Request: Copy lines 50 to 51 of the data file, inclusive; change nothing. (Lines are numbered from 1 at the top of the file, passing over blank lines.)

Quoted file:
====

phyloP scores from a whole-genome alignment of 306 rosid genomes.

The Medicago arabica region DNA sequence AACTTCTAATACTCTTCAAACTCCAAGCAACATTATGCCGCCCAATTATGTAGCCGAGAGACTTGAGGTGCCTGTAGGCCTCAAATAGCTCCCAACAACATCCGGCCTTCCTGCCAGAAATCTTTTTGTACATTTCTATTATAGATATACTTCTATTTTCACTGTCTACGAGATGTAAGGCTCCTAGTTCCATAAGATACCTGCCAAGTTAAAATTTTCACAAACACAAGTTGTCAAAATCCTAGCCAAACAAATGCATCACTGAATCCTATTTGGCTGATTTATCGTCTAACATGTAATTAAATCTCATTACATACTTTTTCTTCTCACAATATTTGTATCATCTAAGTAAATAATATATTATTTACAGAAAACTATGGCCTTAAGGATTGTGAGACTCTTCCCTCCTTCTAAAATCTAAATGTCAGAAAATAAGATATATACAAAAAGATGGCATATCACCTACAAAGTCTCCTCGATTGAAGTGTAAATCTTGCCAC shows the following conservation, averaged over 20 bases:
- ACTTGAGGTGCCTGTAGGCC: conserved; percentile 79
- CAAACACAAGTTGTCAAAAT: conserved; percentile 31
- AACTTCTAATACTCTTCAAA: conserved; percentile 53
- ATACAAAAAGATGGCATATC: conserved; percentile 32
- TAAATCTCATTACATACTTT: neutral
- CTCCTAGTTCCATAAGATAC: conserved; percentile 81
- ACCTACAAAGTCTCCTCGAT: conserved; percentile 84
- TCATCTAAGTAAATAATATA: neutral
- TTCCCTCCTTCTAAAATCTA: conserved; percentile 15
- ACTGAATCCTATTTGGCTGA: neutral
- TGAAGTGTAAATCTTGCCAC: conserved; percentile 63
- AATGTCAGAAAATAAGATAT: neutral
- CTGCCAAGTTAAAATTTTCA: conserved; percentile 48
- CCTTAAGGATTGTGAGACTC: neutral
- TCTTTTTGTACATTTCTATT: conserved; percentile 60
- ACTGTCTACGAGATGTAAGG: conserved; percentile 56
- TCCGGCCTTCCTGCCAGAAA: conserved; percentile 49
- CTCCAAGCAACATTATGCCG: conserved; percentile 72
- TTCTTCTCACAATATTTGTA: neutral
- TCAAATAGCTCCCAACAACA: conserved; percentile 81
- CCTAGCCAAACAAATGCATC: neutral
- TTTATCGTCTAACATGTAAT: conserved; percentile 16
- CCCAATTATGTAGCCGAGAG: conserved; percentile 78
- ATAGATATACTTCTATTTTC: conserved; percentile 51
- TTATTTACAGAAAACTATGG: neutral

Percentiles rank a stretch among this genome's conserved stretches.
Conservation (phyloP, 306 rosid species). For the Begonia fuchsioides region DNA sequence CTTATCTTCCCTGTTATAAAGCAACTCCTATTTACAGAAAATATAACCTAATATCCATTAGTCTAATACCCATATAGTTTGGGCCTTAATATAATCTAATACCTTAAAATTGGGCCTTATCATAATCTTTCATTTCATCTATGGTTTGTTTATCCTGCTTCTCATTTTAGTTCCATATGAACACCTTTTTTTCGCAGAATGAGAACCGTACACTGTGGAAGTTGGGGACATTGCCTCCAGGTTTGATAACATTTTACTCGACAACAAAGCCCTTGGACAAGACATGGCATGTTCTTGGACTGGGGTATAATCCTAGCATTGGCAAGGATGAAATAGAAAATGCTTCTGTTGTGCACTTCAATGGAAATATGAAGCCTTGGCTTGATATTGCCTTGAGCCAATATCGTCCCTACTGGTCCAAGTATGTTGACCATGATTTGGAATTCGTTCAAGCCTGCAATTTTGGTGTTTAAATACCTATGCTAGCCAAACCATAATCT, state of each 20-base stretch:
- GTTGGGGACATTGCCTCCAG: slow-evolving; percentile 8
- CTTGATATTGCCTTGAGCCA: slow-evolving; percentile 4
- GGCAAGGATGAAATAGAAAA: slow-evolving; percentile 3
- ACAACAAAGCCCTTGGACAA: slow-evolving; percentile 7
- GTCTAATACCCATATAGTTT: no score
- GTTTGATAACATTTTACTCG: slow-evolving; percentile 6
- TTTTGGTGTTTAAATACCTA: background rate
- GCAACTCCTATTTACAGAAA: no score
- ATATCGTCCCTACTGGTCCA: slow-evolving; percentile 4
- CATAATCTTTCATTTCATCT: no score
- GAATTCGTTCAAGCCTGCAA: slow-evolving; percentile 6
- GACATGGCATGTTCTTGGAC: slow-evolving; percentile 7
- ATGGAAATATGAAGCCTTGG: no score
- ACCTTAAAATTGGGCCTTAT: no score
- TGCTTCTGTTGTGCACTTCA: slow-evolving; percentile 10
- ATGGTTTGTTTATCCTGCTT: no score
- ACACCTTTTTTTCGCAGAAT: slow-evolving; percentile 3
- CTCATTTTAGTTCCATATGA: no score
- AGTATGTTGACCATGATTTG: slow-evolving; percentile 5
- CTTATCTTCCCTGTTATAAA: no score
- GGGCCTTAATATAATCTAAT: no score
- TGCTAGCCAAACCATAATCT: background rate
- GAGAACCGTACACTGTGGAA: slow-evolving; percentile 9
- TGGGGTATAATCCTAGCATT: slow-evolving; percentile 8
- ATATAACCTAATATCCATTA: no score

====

- GGGCCTTAATATAATCTAAT: no score
- TGCTAGCCAAACCATAATCT: background rate